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Adjudication, Litigation and the Limitation Period: When does the clock start ticking?
In this article we discuss the recent Court of Appeal decision in Aspect Contracts (Asbestos) Limited v Higgins Construction Plc.
Ultimately the question before the Court was: how long do you have to commence legal proceedings to finally determine a dispute that was the subject of adjudication? Section 5 of the Limitation Act 1980 provides that a party to a simple contract has 6 years to pursue a cause of action starting from the date the cause of action arose (the period is 12 years for contracts executed as a deed). Simply, if you fail to bring a claim within this 6 (or 12) year period, your claim will be time-barred. However, it seems that when adjudication is involved, determining the relevant cause of action is not always clear-cut.
In the Aspect v Higgins case, a dispute between the parties was referred to adjudication. The adjudicator decided that just under £650,000 was due to Higgins and Aspect duly paid this sum. Aspect then commenced legal proceedings to seek a final determination of the dispute and to recover the money it had paid out in compliance with the adjudicator’s decision. But how long does Aspect have to start those proceedings? When did the cause of action arise – does the limitation period run from the original breach or does the limitation period start afresh when Aspect paid the £650,000 to Higgins?
Higgins, a main contractor undertaking the demolition and redevelopment of a housing estate in Hounslow, London, appointed Aspect to carry out an asbestos survey in March 2004. Aspect carried out the survey and sent the final report to Higgins in April 2004. Higgins began work on the site and engaged Falcon Refurbishment and Demolitions (“Falcon”) for asbestos removal.
In February 2005, when carrying out the work, Falcon discovered more materials containing asbestos than were identified in Aspect’s survey. This, Higgins claimed, resulted in Falcon having to be paid more than originally agreed to remove the additional materials and caused roughly 17 weeks of delay to the development.
In June 2009, some 4 years later, Higgins referred this dispute to adjudication, under the adjudication provisions of the Scheme for Construction Contracts (England and Wales) Regulation 1998 (the “Scheme”). Higgins claimed roughly £825,000 as damages for Aspect’s breach of contract for failing to conduct a proper and appropriate survey and failing to identify the presence of the additional materials containing asbestos. The adjudicator decided in favour of Higgins. She found that Aspect was in breach of contract and that approximately £650,000 was due to Higgins. Aspect paid this sum in August 2009.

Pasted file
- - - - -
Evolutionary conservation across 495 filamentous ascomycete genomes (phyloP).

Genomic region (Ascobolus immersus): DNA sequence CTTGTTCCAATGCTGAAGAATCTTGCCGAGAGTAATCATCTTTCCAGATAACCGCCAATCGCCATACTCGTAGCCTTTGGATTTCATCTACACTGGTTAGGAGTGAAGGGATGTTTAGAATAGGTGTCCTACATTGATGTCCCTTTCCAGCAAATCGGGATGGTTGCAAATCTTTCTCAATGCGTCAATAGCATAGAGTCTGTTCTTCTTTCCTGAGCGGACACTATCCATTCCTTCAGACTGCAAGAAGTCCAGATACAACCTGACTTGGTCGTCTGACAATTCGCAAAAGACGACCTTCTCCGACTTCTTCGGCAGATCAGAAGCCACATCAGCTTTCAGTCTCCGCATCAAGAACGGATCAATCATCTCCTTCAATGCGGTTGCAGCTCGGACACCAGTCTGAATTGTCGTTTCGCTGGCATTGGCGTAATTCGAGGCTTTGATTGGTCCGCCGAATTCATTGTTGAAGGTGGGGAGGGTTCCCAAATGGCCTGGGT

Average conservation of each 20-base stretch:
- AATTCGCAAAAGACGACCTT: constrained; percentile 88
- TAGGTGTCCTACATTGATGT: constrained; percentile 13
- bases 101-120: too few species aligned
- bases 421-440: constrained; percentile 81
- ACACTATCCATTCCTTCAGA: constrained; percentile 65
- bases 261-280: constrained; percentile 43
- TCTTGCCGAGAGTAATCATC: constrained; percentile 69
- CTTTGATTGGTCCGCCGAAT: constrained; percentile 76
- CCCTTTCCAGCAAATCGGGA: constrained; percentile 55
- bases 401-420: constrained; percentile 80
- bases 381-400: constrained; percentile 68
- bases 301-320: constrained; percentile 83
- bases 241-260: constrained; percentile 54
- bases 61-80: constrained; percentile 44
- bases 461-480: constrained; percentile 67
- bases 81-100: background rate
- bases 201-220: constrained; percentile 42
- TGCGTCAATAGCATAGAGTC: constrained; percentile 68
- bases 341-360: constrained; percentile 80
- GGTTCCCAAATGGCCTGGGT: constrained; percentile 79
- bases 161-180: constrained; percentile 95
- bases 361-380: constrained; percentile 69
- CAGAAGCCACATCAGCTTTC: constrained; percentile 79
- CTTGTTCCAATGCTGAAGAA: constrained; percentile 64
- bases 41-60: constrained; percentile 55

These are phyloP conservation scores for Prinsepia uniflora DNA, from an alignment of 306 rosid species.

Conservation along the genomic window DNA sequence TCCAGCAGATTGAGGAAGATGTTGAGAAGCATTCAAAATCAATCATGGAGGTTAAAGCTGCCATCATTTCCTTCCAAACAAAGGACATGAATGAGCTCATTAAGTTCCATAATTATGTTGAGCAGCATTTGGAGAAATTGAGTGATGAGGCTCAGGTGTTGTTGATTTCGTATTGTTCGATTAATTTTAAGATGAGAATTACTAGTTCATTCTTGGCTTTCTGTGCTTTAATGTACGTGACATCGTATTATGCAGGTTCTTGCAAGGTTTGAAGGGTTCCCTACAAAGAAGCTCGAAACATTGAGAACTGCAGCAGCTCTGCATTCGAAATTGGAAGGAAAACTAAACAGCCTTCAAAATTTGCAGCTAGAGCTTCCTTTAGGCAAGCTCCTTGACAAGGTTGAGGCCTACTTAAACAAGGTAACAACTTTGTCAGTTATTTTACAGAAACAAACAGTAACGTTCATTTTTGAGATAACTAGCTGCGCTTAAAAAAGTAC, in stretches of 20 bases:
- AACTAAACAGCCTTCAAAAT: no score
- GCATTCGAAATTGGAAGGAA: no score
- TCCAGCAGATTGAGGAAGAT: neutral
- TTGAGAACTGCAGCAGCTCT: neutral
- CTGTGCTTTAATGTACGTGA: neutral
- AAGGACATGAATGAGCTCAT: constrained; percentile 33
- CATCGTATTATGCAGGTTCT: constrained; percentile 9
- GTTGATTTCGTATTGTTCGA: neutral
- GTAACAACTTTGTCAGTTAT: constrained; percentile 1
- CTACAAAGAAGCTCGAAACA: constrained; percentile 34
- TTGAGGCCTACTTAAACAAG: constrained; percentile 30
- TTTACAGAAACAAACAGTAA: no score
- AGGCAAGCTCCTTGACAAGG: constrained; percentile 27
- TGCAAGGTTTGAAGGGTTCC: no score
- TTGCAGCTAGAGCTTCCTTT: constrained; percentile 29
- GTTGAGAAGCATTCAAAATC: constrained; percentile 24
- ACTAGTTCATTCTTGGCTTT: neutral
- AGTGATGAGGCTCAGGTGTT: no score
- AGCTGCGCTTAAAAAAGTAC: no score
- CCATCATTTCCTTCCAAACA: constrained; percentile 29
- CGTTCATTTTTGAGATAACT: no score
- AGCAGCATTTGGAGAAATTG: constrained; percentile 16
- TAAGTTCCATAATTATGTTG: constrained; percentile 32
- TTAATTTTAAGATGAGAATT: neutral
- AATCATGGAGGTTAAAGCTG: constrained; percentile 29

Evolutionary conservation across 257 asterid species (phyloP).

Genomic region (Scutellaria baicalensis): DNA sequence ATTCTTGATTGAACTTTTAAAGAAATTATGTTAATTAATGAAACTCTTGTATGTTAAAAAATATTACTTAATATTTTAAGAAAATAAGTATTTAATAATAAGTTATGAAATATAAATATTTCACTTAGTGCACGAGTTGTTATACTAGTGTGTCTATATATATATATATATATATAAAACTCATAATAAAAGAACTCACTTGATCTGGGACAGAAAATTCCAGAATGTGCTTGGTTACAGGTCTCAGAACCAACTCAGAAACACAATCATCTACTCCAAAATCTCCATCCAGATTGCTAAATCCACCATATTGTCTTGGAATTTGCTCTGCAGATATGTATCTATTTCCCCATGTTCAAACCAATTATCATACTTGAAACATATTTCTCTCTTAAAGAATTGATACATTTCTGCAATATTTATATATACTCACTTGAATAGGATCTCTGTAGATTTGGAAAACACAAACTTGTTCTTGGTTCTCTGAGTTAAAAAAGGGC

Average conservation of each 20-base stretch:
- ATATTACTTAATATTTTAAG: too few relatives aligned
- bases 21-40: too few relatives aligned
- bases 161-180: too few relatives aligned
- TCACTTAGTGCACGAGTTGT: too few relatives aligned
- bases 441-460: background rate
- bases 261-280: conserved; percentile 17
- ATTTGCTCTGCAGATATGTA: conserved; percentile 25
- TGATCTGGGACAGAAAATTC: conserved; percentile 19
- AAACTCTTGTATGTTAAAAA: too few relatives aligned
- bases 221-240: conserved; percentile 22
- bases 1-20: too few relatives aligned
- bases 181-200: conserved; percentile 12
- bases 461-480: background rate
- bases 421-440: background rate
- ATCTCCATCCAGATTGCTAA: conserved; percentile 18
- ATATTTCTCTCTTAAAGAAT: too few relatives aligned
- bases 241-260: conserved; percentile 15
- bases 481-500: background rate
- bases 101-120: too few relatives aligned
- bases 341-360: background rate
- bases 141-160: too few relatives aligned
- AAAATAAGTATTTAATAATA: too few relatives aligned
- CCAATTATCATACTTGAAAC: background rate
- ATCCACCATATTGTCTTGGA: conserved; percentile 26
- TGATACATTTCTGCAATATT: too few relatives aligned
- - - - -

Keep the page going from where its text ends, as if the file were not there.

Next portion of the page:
Technology and Construction Court
Following the adjudication Aspect referred the matter to the Technology and Construction Court, seeking a final and binding resolution of the dispute and to recover the money it had paid to Higgins in compliance with the adjudicator’s decision.
However, Aspect only began proceedings in February 2012 – 2½ years after the adjudicator issued her decision. Commencing proceedings in February 2012 was clearly outside the 6 year limitation period from the date of the original cause of action – whether it is construed as April 2004 (when Aspect submitted the report to Higgins) or as February 2005 (when the additional asbestos was discovered). Aspect argued that the payment it made to Higgins in August 2009 created a new cause of action, with the limitation clock starting to tick from the date of payment; Aspect was therefore within the 6 year limitation period and its claim was not time-barred.
Aspect claimed that it was an implied term of the Scheme that “in the event that any dispute between the parties was referred to adjudication… and one party paid money to the other in compliance with the adjudicator’s decision… that party remained entitled to have the dispute finally determined by legal proceedings and if or to the extent that the dispute was finally determined in its favour, to have that money repaid to it.”
Higgins argued that there is no necessity or room for the implication of the above term and, put simply, Aspect’s cause of action arose in either 2004 or 2005 and therefore the claim is barred by limitation.